For wget, you can use: wgetфайл.zip --restrict-file-names=nocontrol if your system can handle UTF-8 or other encoding properly. Finally, if you still have those % symbols left in your downloaded file, you can use Python module urllib.unquote(filename) that will replace %xx escapes by their single-character equivalent.


The /etc/default/locale file is loaded by PAM; see /etc/pam.d/login for example. However, PAM is not invoked when running a command in a Docker container. To configure the locale, simply set the relevant environment variable in your Dockerfile. Example: FROM ubuntu:trusty ENV LANG en_US.UTF-8 CMD ["/bin/bash"]


If you can't install the 'ancient fonts' maybe a sideways ASCII art cheeseburger would work? export PS1="\\u@\h \\w (||]" Of course, there could be different ways of typing this, possibly including lettuce, pickles, etc.


[Adding an answer since the accepted one no longer works.] Script I put this together into a script to set the word separators: Background GNOME Terminal has flip flopped several times on this subject. This configuration feature was removed in gnome-terminal 3.14 (...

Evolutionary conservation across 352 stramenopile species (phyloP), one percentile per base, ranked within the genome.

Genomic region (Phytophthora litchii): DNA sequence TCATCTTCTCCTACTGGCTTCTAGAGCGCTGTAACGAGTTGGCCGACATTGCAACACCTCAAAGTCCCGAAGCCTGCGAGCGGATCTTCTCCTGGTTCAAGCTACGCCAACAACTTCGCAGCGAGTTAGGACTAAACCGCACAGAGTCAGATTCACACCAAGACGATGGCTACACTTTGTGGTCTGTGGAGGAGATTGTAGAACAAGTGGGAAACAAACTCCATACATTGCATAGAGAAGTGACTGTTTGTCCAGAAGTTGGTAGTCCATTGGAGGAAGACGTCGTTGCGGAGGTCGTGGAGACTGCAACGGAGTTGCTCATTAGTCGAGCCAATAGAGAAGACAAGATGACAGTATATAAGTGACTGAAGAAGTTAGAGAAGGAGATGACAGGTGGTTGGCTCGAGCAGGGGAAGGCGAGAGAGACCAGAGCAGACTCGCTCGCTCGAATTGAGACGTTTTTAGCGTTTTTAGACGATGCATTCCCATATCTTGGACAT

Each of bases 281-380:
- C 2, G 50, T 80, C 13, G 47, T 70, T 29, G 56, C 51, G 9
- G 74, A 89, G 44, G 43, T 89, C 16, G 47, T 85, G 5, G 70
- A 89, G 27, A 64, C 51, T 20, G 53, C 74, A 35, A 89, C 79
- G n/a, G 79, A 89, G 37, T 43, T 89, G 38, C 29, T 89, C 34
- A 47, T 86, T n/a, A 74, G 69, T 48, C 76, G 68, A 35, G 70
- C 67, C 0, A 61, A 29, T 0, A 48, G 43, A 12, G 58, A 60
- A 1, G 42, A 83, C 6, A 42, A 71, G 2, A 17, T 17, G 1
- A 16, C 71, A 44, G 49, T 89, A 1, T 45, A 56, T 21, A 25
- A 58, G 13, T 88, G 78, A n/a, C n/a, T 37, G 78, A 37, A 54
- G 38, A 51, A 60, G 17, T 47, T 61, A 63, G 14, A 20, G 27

For subtitle edition/translation (text-based subtitles, that is), I strongly suggest Gaupol. sudo apt-get install gaupol Besides of gaupol, you can also try Subtitle Editor and Gnome Subtitles. However, from the screenshots, it is clear that your .srt file is not encoded in Unicode. As it turns out, iconv does change the encoding of the file to UTF-8, ...


If your current locale is in an utf-8 encoding, Vim will automatically start in utf-8 mode. If you are using another locale, set below in your user ~/.vimrc file: set encoding=utf-8 You might also want to select the font used for the menus. Unfortunately this doesn't always work. Also you have this option to force encoding with :set fileencodings=utf-8. ...


This answer to a similar question helped Commenting out SendEnv LANG LC_* in the local /etc/ssh/ssh_config file fixed everything.